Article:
Dear President Trump,
Sometimes, the truth slips out. At a recent rally in Cedar Rapids you got to free-associating about the members of your cabinet who had come along for the trip with you. You mentioned Gary Cohn and Wilbur Ross, two of the Wall Street bigwigs who were recruited to run your National Economic Council and Commerce Department, respectively. You praised their great business minds, but more importantly, you bragged about how rich they are. And in the process, you went on to say that: "And I love all people, rich or poor," "but in those particular positions, I just don't want a poor person. Does that make sense?"
Answering your question, I must, quite frankly, say that: No, Mr. Trump, it does not make sense to me!!
Mr. President: We are not what we earn, otherwise, you, Gary Cohn, Wilbur Ross, the rest of the billionaires in your cabinet, all present in the US, well before you came to be the president and them, joining your cabinet, would had made America Great already, and thus, no need for you and them to come along trying to make America Great Again! Does that make sense?
Now, I know you are a well educated person Mr. Trump. Indeed, you once even had your own ‘distinguished and prestigious’ university. Thus, I know you enjoy good readings. Therefore, allow me to oblige:
You Are Not What You Earn
A fundamental belief of the modern world, which explains a lot of our anxiety around failure, is that we are what we earn.
‘When we say this, we mean something very particular: not just that it’s nice to have a lot of money but that our income is the source of information, crucial, decisive information, about our character, our intelligence, our moral fibre: in short, money is the key indicator of our worth in human and not just financial terms. The more money we make, the more we deserve to exist…’Please continue to read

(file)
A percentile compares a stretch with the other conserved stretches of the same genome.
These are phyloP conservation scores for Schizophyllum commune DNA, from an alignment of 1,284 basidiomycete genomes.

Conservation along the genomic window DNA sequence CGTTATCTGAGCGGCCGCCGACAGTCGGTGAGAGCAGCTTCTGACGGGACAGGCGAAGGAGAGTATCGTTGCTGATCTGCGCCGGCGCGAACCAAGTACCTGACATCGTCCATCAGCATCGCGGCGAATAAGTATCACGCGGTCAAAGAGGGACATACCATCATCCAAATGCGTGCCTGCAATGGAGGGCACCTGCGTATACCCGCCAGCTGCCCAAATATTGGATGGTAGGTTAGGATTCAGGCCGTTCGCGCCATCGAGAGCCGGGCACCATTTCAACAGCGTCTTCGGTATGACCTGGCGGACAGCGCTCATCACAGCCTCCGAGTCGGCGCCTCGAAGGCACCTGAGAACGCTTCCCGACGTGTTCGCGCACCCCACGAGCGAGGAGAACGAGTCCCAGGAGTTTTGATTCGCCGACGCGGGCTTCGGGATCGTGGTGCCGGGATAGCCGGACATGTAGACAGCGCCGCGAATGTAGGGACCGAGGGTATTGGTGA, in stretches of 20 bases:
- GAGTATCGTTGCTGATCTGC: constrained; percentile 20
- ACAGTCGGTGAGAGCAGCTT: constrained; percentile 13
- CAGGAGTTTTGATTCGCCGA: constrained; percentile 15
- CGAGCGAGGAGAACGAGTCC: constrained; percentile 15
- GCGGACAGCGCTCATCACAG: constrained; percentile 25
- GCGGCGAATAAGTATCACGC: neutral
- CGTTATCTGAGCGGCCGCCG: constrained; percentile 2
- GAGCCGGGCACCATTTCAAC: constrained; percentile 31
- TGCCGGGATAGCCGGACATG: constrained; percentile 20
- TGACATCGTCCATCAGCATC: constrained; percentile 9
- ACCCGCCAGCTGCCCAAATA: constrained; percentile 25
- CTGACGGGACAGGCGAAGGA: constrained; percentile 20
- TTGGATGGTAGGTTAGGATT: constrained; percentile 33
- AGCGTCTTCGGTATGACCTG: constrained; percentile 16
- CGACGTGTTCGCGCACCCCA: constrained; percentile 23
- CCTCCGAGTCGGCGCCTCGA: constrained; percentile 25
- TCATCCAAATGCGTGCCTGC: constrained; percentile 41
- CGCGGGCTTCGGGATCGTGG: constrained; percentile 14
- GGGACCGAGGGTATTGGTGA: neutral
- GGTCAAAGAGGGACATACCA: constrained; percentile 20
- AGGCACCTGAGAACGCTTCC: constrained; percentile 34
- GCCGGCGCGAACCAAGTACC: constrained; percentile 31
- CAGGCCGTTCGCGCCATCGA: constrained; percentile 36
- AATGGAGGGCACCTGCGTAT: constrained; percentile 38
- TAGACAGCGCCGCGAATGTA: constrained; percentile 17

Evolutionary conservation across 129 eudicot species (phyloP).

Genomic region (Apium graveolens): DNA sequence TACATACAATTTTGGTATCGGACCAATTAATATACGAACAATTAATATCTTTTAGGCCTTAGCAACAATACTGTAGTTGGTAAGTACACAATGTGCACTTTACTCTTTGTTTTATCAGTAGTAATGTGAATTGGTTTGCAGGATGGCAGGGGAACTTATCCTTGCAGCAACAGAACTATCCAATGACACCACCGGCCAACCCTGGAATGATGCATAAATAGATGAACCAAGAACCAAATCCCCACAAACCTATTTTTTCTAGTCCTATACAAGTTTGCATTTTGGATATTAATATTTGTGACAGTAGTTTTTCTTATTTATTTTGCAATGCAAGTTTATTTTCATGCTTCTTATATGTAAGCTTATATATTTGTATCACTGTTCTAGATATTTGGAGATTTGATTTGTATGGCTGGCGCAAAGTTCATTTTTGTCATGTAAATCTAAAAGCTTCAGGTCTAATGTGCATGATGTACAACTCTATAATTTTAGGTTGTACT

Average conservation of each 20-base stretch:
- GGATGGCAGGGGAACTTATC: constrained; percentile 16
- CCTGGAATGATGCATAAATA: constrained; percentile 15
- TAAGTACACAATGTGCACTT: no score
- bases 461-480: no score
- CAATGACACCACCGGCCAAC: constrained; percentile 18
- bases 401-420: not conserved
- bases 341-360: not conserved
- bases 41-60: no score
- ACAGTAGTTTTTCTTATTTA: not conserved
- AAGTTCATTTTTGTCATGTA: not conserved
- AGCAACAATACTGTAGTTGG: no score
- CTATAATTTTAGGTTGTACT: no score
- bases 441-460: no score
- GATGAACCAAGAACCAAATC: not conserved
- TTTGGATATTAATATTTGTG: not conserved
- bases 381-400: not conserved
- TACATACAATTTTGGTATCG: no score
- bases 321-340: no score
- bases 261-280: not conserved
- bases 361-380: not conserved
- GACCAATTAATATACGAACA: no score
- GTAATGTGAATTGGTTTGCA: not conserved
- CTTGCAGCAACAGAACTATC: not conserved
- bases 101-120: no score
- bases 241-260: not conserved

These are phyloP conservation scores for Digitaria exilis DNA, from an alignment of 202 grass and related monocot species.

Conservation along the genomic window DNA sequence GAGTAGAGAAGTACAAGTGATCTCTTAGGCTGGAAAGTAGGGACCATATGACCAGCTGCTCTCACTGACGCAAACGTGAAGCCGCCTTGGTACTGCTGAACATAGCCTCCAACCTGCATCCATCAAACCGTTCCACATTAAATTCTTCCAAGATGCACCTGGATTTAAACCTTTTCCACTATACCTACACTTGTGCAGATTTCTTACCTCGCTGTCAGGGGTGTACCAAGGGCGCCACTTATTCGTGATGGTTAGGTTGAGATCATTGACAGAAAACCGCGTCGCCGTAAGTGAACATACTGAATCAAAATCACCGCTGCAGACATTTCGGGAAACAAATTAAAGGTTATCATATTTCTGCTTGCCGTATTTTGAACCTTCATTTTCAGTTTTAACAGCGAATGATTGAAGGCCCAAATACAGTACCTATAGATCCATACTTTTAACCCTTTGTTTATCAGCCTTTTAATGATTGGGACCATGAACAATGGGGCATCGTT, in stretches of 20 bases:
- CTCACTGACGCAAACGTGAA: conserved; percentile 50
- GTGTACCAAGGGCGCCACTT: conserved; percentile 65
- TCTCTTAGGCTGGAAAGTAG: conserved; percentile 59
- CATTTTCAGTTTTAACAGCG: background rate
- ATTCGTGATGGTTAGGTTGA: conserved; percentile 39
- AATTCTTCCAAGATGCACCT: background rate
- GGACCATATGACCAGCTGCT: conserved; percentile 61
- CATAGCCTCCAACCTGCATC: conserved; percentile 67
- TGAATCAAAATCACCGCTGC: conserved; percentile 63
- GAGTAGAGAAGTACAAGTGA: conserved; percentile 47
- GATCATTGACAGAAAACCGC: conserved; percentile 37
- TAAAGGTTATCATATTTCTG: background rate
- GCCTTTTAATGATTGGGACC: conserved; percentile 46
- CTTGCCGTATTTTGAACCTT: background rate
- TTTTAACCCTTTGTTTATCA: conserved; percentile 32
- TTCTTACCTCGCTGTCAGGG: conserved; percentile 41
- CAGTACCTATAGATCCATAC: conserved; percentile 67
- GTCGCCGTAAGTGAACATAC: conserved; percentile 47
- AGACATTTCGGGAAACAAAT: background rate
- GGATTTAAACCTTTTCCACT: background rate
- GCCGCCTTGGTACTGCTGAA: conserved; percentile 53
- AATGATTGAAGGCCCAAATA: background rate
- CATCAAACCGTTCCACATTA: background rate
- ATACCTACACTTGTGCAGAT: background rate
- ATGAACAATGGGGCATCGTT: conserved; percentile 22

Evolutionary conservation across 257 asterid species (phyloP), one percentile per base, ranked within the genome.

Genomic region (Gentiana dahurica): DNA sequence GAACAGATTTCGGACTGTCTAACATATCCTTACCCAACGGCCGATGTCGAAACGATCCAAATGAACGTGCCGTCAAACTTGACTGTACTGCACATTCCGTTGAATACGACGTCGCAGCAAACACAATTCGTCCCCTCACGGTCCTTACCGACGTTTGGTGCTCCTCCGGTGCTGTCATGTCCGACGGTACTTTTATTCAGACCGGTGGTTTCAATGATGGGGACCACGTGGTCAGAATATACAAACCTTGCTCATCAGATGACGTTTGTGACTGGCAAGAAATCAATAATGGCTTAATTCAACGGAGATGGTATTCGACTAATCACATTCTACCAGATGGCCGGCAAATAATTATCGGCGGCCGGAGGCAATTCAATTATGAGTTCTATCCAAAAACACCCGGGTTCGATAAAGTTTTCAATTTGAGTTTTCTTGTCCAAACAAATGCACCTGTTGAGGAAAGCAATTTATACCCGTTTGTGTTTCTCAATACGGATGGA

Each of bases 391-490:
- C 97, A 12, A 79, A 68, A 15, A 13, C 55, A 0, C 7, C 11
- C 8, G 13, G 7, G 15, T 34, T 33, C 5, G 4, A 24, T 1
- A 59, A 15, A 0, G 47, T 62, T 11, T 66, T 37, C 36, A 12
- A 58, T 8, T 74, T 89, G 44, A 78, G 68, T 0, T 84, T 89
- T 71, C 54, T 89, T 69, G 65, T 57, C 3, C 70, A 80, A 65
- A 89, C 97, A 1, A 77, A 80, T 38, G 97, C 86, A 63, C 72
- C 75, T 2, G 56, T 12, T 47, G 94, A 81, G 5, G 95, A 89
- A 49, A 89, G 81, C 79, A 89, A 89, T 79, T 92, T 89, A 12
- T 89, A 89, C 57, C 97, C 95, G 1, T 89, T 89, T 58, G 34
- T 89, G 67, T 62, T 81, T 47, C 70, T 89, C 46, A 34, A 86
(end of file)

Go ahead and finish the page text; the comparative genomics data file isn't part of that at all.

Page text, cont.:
And now Mr. President,
I am sure you have heard the very tragic news about the Grenfell Tower in London. The tower was burnt down last week. Many residents were burnt alive. They were all dignified people, but, mainly poor, on low income, meagre pension, or benefits.
I can only say, it is really a great pity, none of our politicians here in Britain, had said, like you, that, they too, love all people, rich and poor.
Just imagine, if they had!
Perhaps, if they had, then, these poor people may not have been ‘killed’ and burnt alive at that poor-man’s tower in London! Does that make sense, Mr. Trump?
Please kindly read a bit more about the plight of the poor, disadvantaged, and disabled in one of the richest cities on earth, and then pray for us to learn from your super-billionaire cabinet, so that we, too, can, like you, aspire to make our country great again: Bastard Economics of Greedy Neoliberalism and the Killings of the Innocents in London Tower
And finally, Mr. President, I wish to tell you a story about a few very super-rich, billionaires from your own country, whom once they thought, they were some big things! I hope this story can focus our minds on who we are, why we are, and what we are: